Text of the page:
When I decided I wanted to make my own BP, I was inspired by Skylighter's article on making high-powered black powder. I wanted to make hotter powder than the commercial product we could have once got here, but now even that is unobtanium. I wanted it to be like Swiss 3Fg.
Verge collections of large rubbish are a big thing here. We go sharking, cruising the piles for garden furniture and toys for grandchildren. From an earlier one I had slabs of steel 19mm and 25mm thick for a Skylighter-style hydraulic press! Hmm, what has drive shafts and motor I could loot for a tumbler? Oooooh, a tumble dryer would also have a giant pulley for reduction!
So I thought a moment more and said why build another frame and motor mount? Just mount the white-pipe tumbler barrel inside the dryer tumbler. It took a while to think that out. MDF profiles bolted against the three ribs in the dryer drum now make up a spider to hold the barrel in the centre. I used high density foam scraps from an Ikea kids play mat to cushion the barrel in position.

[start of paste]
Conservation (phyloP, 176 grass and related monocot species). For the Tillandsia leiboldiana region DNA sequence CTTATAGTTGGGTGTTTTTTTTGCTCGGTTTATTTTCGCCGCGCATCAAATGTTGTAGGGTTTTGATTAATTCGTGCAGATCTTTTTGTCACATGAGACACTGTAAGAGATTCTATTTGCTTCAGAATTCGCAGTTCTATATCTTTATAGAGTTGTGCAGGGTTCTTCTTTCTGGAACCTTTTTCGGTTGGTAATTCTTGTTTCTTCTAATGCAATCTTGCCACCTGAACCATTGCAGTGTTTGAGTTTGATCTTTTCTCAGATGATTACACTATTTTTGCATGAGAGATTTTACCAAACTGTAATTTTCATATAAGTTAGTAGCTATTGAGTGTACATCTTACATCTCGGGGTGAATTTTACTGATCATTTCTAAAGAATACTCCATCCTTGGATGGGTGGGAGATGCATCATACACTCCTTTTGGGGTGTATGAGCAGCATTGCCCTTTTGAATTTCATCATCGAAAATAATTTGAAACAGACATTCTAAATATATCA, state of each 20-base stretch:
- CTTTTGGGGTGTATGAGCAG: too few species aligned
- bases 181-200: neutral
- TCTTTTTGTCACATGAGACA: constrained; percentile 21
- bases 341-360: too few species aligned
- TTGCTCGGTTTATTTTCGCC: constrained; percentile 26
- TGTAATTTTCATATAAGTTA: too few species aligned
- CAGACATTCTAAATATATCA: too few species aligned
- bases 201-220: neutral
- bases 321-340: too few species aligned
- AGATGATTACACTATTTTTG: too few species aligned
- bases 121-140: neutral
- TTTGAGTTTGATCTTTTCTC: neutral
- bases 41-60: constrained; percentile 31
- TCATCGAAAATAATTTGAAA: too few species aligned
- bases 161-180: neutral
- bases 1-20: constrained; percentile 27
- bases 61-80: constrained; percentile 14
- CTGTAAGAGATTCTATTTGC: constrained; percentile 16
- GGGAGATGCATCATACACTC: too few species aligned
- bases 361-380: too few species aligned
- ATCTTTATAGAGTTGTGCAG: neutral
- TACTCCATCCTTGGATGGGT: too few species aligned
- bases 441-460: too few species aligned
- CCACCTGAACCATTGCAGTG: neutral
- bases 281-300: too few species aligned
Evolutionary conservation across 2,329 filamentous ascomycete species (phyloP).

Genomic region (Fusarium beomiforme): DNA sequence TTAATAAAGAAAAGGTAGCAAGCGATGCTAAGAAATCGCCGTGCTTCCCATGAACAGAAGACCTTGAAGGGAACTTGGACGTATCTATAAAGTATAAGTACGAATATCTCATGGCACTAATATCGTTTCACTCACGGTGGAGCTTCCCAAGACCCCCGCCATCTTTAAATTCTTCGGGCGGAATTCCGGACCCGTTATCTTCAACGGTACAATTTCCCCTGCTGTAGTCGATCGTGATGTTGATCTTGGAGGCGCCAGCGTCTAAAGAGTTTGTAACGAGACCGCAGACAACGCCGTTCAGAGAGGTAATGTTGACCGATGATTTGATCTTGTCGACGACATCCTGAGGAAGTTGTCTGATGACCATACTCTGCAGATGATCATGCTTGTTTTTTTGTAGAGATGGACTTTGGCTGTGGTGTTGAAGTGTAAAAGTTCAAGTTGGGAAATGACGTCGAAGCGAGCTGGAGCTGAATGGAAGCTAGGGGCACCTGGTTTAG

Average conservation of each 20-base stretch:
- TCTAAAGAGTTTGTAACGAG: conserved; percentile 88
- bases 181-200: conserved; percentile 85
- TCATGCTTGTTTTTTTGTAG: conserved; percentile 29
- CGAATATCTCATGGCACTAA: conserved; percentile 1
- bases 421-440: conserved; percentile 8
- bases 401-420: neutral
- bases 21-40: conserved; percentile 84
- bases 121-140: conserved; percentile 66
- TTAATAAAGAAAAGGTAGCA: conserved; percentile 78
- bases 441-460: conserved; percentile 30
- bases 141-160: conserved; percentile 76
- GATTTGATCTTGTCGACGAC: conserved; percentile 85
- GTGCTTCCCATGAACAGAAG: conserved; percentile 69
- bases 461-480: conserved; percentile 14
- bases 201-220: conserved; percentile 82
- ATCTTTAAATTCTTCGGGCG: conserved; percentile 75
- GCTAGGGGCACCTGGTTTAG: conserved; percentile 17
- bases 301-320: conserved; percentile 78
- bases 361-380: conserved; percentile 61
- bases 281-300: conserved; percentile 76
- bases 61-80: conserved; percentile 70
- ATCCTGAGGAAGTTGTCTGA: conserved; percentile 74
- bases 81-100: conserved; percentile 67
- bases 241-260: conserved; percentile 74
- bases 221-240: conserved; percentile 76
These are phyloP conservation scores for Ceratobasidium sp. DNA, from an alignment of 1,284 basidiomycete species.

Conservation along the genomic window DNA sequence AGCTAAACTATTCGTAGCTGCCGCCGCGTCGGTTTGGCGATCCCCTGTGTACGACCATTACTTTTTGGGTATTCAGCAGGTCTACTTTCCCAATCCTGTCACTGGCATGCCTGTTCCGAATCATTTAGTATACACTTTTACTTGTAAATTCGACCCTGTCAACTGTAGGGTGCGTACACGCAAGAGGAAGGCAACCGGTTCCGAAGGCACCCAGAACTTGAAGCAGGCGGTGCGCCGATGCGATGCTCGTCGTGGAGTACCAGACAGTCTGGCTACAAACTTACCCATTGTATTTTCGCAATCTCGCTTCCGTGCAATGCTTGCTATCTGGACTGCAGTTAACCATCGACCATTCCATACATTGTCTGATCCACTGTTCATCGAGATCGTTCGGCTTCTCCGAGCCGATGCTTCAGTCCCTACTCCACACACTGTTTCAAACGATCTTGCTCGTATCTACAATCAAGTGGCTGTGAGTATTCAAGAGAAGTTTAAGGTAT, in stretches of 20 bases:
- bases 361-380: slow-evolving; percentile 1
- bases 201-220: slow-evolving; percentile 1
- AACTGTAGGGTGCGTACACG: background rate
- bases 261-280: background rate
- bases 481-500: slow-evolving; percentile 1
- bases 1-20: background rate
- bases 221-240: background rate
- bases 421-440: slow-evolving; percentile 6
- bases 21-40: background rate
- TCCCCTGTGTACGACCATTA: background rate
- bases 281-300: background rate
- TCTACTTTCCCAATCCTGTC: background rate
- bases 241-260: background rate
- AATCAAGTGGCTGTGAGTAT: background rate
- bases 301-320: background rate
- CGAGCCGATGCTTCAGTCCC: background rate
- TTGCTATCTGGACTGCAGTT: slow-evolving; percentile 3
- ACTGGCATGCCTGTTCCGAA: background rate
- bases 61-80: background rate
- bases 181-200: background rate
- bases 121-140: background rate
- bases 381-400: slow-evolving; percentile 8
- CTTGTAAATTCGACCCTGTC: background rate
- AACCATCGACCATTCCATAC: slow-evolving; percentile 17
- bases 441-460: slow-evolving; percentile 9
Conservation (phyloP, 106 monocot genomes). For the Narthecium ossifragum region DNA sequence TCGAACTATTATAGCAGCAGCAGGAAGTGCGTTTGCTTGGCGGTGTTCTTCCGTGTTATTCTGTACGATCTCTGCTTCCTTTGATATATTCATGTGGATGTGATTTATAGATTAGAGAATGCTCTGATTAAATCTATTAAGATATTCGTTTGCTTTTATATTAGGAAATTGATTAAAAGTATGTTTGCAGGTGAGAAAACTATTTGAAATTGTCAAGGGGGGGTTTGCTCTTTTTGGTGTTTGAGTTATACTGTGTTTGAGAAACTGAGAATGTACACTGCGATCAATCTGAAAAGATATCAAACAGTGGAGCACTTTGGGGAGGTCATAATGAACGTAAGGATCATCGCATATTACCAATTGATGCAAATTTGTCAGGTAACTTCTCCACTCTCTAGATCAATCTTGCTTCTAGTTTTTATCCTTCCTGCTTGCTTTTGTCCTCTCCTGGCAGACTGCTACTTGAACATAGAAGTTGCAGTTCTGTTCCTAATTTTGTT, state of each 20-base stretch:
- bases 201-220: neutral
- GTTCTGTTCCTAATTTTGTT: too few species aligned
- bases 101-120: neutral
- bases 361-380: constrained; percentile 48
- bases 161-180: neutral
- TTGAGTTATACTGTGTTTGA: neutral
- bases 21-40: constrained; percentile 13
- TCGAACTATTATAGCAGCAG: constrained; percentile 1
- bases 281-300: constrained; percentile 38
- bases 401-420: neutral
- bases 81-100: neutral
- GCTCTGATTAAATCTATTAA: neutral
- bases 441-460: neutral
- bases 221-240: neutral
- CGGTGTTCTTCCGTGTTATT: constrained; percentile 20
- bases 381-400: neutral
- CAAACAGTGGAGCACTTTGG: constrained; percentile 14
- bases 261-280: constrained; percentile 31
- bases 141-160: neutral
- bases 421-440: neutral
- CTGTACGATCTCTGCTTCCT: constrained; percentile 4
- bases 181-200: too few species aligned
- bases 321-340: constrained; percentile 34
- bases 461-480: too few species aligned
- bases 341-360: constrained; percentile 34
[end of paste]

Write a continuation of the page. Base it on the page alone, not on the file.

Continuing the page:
Sandbags for safety? I stacked up bags of pool salt. Same price as sacks of plasterers sand, dont have to fill, and can use in the pool later. After seeing a youTube of someone letting off small explosive charges in a dryer,I found a 3' square aluminum expanded mesh for confining door explosions.
A cargo strap to hold it in axially didn't work; the strap tended to fall off around the roundness of the barrel lid even with duct tape trying to retain it. Yesterday I set bolts through the MDF profiles as lugs to run cord lashing around. I will add hooks and rubber strap next.
The dryer stops and reverses direction every minute. By my calculation this drops about 5 seconds or 8% of milling time in the toilet. Instructables.com has a couple dryer motor salvage articles, and its clearly possible to wire it differently.
I stripped the dryer and traced out the wiring, trying to understand all the switching. Having found everything I expected (and a lot I didn't expect -clever guys these appliance makers), I sketched an original circuit diagram for the machine, and thought out what I wanted. Now it has:
And for a few $ I got a 24hr time switch for the wall socket, which lets me set start and stop times for the run, at a distance from the machine. For single-ingredient milling it could be left unattended to start and end.